Customers dining in the garden can use picnic baskets with cutlery, napkins and rugs. A fire pit has been added in the garden for team-building events.

Insights from Parky Jnr

Nick Parkinson, son of former TV chat-show host Michael Parkinson, took on the Royal Oak, in Paley Street, Berkshire, 10 years ago and has just renewed the Fuller’s lease for another 20 years. The site has just retained its Michelin star for the third
year running.

Parkinson said: “When we gained the star, the effect was dramatic. We doubled revenue.”

The 40-cover pub has a £25,000-per-week turnover. There are plans to extend the restaurant next year by an additional 30 covers, add a private-dining room and add eight bedrooms in the site’s car park.

He said: “We have seen a breakthrough now with a pub getting two Michelin stars. This is something I would like to pursue ourselves, but don’t want to lose sight of the need to make money.”

Successful events at the pub include wine-makers’ dinners, offering customers a six-course tasting menu with wine matches, and a Manchester United old boys’ dinner.

Parkinson said that employing a sommelier, who can also work generally in the restaurant, will provide a good return on investment, as they can make a significant difference to driving wine sales.

A set-lunch menu offering two courses for £19.95 or three courses for £22.50, accounts for 90% of lunch sales.

While the average spend per head is £60, Parkinson said it is important to get the message out to people that they can
afford to eat at the Royal Oak and that it isn’t just a venue for special occasions.

A monthly newsletter with details on wines, activity at the pub and what’s in season on the menu is sent to a database of people — and has proved a hit.

To help incentivise his chefs, Parkinson pays for them to eat in inspirational restaurants and offers rental accommodation, so chefs don’t have to find money for big deposits.

Chef’s food focus

Study.tour.Dominic.Chapman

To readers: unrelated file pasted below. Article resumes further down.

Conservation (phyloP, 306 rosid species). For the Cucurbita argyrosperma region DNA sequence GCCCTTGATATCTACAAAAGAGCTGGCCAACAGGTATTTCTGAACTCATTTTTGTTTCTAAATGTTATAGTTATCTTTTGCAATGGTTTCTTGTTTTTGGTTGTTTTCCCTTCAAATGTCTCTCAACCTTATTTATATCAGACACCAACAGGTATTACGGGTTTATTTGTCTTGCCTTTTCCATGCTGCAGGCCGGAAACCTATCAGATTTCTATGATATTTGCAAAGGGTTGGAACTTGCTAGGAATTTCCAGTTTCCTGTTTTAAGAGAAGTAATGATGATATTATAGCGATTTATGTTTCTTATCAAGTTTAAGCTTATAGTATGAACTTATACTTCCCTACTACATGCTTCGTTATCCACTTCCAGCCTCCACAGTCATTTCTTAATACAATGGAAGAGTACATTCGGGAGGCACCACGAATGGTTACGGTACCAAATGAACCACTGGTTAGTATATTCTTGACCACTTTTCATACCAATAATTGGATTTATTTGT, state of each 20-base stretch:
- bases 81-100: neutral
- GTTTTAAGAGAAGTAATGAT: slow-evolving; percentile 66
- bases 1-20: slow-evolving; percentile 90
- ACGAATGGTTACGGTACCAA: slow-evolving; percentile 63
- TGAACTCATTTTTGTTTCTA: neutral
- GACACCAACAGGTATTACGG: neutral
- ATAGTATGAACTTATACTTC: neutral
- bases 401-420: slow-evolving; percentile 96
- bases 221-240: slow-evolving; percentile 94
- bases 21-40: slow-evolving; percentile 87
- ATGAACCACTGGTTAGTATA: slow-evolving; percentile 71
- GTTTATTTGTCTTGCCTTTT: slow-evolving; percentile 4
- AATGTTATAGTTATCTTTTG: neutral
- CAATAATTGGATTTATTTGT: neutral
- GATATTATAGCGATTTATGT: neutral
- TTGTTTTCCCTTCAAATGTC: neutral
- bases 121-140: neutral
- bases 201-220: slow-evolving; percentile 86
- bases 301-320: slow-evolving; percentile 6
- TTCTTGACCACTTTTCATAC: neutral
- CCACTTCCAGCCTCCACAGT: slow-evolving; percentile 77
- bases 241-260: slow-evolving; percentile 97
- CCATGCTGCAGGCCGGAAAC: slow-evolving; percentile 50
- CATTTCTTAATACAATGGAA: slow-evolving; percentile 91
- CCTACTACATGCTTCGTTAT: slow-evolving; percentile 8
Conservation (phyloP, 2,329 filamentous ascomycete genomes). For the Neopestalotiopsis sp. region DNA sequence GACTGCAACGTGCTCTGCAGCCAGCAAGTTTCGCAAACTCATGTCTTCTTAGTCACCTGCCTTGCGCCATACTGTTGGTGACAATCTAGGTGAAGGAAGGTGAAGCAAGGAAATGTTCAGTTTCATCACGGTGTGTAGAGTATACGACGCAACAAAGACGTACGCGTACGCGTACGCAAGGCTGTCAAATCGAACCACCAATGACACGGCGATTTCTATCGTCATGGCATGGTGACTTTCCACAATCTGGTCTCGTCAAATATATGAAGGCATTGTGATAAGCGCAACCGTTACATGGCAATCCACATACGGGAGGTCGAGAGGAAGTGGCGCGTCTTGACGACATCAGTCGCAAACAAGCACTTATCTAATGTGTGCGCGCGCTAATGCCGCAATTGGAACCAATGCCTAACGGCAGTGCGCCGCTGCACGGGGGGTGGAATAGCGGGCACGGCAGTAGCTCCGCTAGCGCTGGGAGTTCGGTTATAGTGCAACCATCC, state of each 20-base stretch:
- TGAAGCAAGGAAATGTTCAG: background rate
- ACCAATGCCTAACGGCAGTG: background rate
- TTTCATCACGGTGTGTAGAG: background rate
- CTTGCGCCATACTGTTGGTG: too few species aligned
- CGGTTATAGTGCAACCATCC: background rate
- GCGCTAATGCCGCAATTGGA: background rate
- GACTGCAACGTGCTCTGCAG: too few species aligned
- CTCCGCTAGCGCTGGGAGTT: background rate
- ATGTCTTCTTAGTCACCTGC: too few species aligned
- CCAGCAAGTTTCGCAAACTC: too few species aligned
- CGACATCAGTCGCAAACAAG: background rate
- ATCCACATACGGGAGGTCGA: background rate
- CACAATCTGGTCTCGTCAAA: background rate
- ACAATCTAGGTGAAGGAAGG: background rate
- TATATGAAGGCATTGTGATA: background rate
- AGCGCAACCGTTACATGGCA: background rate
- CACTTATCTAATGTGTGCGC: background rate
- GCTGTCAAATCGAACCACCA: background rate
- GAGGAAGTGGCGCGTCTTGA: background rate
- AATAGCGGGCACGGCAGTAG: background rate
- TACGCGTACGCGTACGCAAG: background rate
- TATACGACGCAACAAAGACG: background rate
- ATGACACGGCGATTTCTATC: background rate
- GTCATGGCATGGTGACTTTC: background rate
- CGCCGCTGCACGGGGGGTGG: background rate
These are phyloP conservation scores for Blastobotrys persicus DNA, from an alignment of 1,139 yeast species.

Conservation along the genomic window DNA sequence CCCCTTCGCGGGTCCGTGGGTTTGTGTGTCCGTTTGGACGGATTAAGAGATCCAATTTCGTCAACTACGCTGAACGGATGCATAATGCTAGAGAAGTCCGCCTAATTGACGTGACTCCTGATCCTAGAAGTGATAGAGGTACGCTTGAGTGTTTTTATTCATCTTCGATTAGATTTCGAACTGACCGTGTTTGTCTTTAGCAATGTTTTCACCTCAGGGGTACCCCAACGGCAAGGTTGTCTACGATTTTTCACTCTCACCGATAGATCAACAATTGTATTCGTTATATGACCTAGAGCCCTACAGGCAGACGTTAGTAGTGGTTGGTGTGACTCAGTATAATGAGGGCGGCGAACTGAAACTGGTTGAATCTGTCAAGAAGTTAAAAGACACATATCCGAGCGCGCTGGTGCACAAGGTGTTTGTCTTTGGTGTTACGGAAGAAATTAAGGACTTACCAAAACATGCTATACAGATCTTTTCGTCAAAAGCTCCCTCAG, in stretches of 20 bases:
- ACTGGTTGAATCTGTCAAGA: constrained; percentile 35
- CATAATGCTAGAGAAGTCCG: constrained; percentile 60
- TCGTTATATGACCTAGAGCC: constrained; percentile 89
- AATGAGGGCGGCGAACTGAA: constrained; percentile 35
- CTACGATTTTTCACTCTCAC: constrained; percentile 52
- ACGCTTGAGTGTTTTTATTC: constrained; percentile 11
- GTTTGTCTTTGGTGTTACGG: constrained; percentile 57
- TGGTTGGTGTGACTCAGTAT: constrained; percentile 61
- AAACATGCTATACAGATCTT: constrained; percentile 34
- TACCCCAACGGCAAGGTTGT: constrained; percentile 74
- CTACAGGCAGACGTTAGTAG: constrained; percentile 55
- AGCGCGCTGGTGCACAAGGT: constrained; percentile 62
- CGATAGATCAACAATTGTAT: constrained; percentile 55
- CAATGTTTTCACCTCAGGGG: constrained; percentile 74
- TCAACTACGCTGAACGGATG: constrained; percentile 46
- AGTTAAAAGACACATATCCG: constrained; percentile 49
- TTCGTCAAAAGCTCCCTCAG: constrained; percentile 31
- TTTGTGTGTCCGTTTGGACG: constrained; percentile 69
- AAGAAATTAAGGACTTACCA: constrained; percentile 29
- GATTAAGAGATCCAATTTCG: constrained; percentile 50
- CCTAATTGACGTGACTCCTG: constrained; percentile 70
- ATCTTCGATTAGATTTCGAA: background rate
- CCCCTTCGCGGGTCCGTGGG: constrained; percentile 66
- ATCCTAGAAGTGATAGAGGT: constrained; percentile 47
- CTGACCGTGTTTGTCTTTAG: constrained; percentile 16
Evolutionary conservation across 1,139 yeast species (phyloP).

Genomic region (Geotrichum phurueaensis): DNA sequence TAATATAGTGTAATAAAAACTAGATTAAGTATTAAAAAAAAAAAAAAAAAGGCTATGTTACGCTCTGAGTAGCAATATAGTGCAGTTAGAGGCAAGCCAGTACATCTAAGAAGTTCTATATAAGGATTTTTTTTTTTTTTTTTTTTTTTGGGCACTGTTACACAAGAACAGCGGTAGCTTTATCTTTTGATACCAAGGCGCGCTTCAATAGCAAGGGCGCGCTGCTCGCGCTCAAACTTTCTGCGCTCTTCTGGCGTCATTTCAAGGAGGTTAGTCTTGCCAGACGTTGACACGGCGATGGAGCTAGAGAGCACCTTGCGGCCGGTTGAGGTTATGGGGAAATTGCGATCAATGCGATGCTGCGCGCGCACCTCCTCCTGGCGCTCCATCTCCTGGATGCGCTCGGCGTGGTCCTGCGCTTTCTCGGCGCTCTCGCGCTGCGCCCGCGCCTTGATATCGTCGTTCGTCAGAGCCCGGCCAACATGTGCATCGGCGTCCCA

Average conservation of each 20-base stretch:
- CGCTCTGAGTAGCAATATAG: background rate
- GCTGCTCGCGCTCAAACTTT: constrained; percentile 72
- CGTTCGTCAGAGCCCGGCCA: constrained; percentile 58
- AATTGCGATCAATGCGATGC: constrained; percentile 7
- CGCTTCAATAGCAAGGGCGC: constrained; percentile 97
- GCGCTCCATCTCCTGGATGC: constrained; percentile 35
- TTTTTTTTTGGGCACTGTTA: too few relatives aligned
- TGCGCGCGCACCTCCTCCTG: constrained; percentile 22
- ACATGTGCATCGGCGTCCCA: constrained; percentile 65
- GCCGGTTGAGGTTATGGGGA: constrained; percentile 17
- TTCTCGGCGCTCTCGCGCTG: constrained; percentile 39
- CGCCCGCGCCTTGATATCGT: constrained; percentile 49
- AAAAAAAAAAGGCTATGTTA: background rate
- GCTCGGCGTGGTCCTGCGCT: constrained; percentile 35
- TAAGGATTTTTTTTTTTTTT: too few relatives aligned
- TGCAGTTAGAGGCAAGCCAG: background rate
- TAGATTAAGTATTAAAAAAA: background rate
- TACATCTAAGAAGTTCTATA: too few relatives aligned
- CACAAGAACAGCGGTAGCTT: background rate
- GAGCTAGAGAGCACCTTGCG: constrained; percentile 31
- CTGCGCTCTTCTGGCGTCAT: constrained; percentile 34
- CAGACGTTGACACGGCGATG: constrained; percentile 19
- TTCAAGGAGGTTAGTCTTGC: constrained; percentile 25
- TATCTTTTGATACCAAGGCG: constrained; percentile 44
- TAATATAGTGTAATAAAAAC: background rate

Head chef Dominic Chapman joined the Royal Oak five years ago. His impressive CV includes working at Heston Blumenthal’s Hinds Head in Bray, Berkshire.

The pub’s main menu changes seasonally and the set-lunch menu daily.

Best-selling dishes include rabbit lasagne; hare pie; lamb sweetbreads; apple and blackberry crumble; and passionfruit and mango sorbet with black pepper tuile.

Chapman said: “We try to keep the menu consistent, so that we are confident in the dishes we are cooking. We try and stick to dishes that work.”

Dominic’s recommended kit includes Rational ovens.

His current favourite ingredients include pig’s head (which he uses in a terrine), mackerel (he serves this with beetroot, horseradish cream, frisée and watercress) and blackberries, which are offered in a blackberry trifle and blackberry, plum and Bramley apple crumble.

Tour operators

Harry Kodagoda
Food director, Anglian Country Inns

Corin Earland
Group chef, Peach Pub Company

Carol Haime
Chef/licensee, the Sandrock, Boundstone, Surrey

Rebecca White
Chef/owner, the Full Moon Inn, Morton, Nottinghamshire

James B Moyle Rosser
Head chef, the Little Brown Jug, Chiddingstone Causeway, Tonbridge, Kent

Simon Gallop
Head chef, the Taverners, Godshill, Isle of Wight

John McManus
Chef-director, the Castle Inn, Chiddingstone, Kent

James Rogers
Chef-patron, the Grundisburgh Dog, Grundisburgh, Suffolk

Edward Halls
Chef-patron, the Rose & Crown, Great Horkesley, Essex

Leroy Allen
Executive chef, Moleface Pub Co

Bruce Elsworth
Chef director, the Angel, Hetton, North Yorkshire